Changing the sample space, effectively changes the equation, since

The quantum Hamiltonian operator corresponding to *strongly *commute for all times. If they *strongly *commute for all times, then they can be simultaneously diagonalized and there is a deterministic solution without singularities. This would be in stark contrast with the fact that there are no deterministic solutions without singularities, when the uncertainty is neglected[9].

The unitary operator:

$U(x,p)=\frac{e^{-i \frac{p}{x}}}{\sqrt{2\pi} x } \tag{2}$

It diagonalizes the Hamiltonian, that is

$\begin{aligned}
&e^{-i H t}\{\psi\}(x)=\int\limits_{-\infty}^{+\infty}dp\int\limits_{-\infty}^{+\infty}dy\ U(x,p)e^{-ip t} U^*(y,p)\psi(y)\\
&=\int\limits_{-\infty}^{+\infty}\frac{dy}{2\pi x y}\ 2\pi\delta\biggl(t+\frac{1}{x}-\frac{1}{y}\biggr)\psi(y)\\
&=\int\limits_{-\infty}^{+\infty}\frac{dw}{x w}\ \delta\biggl(t+\frac{1}{x}-w\biggr)\psi\biggl(\frac{1}{w}\biggr)=\frac{1}{x t+1}\psi\biggl(\frac{x}{x t+1}\biggr)
\end{aligned} \tag{3}$

Where we did the change of variables

$\begin{aligned}
&\rho\{\psi\}(x)=\rho(x)\psi(x)\\
&(e^{-i H t}\rho\ e^{i H t})\{\psi\}(x)=\\
&=\frac{1}{x t+1}\int\limits_{-\infty}^{+\infty} \frac{dy}{1-y t}\ \delta\biggl(\frac{x}{x t+1}-y\biggr)\rho(y)\psi\biggl(\frac{y}{1-y t}\biggr)=\\
&=\rho\biggl(\frac{x}{x t+1}\biggr)\psi(x)
\end{aligned} \tag{4}$

A singularity at finite-time in the time-evolution of an initial value problem defined by an ordinary differential equation implies that the derivative in time of the corresponding wave-function diverges. In the case of x’=x^2, the coordinate goes instantly from

Since the derivative in time corresponds to the Hamiltonian (whose spectral measure is conserved by the time-evolution) then if the initial condition only involves eigenfunctions corresponding to a spectrum up to some maximum absolute value, there is no way in which the time-evolution will produce a divergent derivative in time of the wave-function. Such initial condition also makes sense from a physics point of view, where we usually have limited energy available when we apply physical transformations to a system; it also makes sense from the point of view of numerical calculations, where the Krylov subspace methods for computations of matrix exponentials is guaranteed to converge for any wave-function defined in an Hilbert space[13][14] (even when the Hamiltonian is unbounded), that is, one where an initial condition with infinite energy has null measure (otherwise the well known phenomenon aliasing occurs).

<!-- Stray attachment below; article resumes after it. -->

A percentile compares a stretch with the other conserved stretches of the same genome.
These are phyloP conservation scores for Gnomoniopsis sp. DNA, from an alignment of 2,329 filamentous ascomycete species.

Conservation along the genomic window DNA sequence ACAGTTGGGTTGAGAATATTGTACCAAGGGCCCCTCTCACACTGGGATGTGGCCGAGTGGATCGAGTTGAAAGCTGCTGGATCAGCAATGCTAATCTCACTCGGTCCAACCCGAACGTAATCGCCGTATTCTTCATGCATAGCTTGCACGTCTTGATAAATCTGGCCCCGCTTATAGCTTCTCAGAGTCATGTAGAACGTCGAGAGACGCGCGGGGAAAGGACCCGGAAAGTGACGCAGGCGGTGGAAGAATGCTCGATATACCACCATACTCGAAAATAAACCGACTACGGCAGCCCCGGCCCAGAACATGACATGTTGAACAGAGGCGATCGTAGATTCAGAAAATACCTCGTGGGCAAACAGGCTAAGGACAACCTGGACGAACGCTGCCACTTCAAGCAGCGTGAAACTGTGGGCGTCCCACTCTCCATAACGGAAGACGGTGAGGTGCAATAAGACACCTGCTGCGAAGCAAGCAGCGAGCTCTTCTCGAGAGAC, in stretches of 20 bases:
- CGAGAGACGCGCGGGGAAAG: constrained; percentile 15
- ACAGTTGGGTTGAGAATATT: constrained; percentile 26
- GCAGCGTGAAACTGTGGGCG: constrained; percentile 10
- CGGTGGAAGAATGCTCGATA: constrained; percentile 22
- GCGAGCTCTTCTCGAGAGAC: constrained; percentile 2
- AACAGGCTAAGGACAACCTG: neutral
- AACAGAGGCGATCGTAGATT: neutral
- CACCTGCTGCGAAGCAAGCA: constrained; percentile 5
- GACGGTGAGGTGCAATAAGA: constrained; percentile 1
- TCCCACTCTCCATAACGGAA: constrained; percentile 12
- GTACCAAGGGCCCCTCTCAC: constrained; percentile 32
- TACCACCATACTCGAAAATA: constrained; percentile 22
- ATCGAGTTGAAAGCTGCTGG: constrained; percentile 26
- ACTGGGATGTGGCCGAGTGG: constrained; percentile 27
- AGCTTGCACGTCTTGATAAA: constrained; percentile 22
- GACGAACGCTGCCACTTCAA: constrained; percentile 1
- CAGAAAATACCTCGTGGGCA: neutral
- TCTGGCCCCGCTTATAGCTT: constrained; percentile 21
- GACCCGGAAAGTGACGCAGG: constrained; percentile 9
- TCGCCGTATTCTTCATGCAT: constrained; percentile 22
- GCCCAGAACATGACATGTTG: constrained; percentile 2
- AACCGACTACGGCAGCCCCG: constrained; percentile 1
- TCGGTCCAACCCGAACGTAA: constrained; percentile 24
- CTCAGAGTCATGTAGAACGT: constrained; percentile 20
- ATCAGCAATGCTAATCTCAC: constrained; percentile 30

Thus, the sample space of our initial system is usually not the coordinate space, since it verifies an energy limit. We can relate such initial sample space to the coordinate space through a physical transformation, which is only hypothetical, because it would require the availability of an arbitrarily large amount of energy. That is, we can only guess what the coordinate x would be (with an uncertainty) if we would do the necessary transformation, but never really do such transformation and thus never measure the coordinate.

Since the Hamiltonian differs from the translation in space by a change of variables

Note that since the probability is the predual of the algebra of events, the meaning of the time-evolution of the probability is to define what is the probability in the past which would produce the system in the present. Thus, the time-evolution does not make an object cross the would-be singularity, since only probabilities resulting from an hypothetical physical transformation (which never occurs because we do not have enough energy available) are transferred from some points in space to others. We need to look for what happens in the sample space of the real system (and not an hypothetical one), where the time-evolution is non-deterministic. The time-evolution would be deterministic in the coordinate space, but it is non-deterministic in the sample space which verifies an energy limit: that is the price to pay for resolving the singularity.

Note that the claim that limiting the energy of the initial condition suffices to solve the singularity is not by itself in conflict with the special relativity, because special relativity is expressed in Quantum Mechanics through an Hamiltonian that verifies extra conditions. By limiting the energy (Hamiltonian’s spectrum) of the initial condition we do not break such extra conditions, because the spectrum of the Hamiltonian verifies the same extra conditions as the Hamiltonian itself.

We can easily see that for instance, all time-independent polynomial quantum Hamiltonians such that the domain is the dense set of smooth functions with compact support, can be proved to be essentially self-adjoint[11][12], using